Standard Deck Tech: Red Deck Wins

Winston Atkinson
July 19, 2022


For a few weeks, a video was sitting around in my recommended tab on Youtube: a 22-minute love letter to Red by Rhystic Studies, RED DECK WINS. A line from that video was bumping around in my head while browsing decklists; “The theoretically ideal red deck of 40 bolts, and 20 mountains needs four turns to kill you dead.” Attributed to famous Magic writer Mike Flores, I did the math when I found the decklist that climbed the ladder to Mythic. A budget brew and Bo1 monster, I checked my math. It killed on turn six to turn seven, by my math. Current standard is obviously far from a grip of mountains and Lightning Bolts, sure, but maybe we could get to turn four with a few tweaks.

Mountain (LEB) Lightning Bolt (LEB)

This is my modified version of the deck: it keeps to the budget theme of the original, and there’s something naturally budget about the kinda decks that Red likes to play. Lightning bolt was printed at Common, after all.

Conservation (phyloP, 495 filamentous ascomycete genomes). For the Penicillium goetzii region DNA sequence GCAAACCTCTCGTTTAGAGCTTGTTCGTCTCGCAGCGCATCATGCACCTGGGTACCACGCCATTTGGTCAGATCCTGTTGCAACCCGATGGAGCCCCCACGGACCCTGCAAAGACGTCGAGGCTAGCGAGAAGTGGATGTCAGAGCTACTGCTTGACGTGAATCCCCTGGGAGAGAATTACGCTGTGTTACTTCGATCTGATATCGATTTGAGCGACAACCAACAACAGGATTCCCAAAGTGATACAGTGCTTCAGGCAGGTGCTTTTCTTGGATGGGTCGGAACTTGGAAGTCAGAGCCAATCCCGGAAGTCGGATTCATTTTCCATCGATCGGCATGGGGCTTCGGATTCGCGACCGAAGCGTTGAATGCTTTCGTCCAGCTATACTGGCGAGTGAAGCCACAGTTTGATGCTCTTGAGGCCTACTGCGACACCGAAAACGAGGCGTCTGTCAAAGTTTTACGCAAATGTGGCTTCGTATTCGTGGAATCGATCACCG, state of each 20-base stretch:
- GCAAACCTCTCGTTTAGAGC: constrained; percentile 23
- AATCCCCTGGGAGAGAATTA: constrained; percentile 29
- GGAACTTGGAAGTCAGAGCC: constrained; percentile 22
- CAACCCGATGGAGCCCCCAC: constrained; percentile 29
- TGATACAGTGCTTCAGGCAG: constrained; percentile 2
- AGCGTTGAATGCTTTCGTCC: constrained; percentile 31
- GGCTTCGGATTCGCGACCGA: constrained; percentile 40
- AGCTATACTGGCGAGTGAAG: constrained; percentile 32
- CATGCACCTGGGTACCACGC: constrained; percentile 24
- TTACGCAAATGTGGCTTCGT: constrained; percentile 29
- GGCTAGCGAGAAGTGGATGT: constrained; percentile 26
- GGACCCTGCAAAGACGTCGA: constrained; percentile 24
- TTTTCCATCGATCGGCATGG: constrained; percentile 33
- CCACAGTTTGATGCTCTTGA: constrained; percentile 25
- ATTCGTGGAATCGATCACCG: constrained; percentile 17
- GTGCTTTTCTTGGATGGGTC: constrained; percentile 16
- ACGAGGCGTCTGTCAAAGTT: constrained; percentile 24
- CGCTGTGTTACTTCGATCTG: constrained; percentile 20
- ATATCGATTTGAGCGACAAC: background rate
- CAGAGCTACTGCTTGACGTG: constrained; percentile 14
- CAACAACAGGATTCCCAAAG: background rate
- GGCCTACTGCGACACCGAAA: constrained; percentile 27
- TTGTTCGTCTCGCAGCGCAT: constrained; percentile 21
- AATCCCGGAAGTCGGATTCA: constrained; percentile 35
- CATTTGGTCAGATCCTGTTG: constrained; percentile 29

Patchwork Automaton (NEO)

The first major change was cutting Bloodthirsty Adversary- it’s recursion is powerful even with the base removal package, but at 5 mana for 1 card and a 3/3 with haste, I can’t justify it over just a faster curve. In that slot, we put Rabbit Battery. Playing it out on the first turn or second lets us later reconfigure it onto a possible game-winning Patchwork Automaton. It also helps to keep our Mountains tapped; the +1/+1 can be just enough to snatch a win.

Next, I cut two of the Thundering Rebukes for two Cathartic Pyre- the instant speed and flexibility feels more relevant than the one extra damage, but not so much that it should fully replace the Rebukes. Especially considering that both Goldspan Dragon and Hinata, Dawn-Crowned die to the Rebuke. I’ve been a big supporter of Strangle in Standard, but having your bolts only play in the mode of “Kill Blockers on my turn” does feel a bit weak, especially without recurring Strangle through Bloodthirsty Adversary. Taking a note from Boros Aggro lists, Strangle hit the sideboard and in its place I brought in Play with Fire. Able to hit creatures and face, it’s worth it for the flexibility over Strangle in the mainboard. RED DECK WINS doesn’t have time for dead cards in hand. Boros Aggro will be one of the tougher matchups, but the playset of Play with Fire thankfully kills their scariest 1-drop in Hopeful Initiate, as well as Bloodthirsty Adversary and Luminarch Aspirant.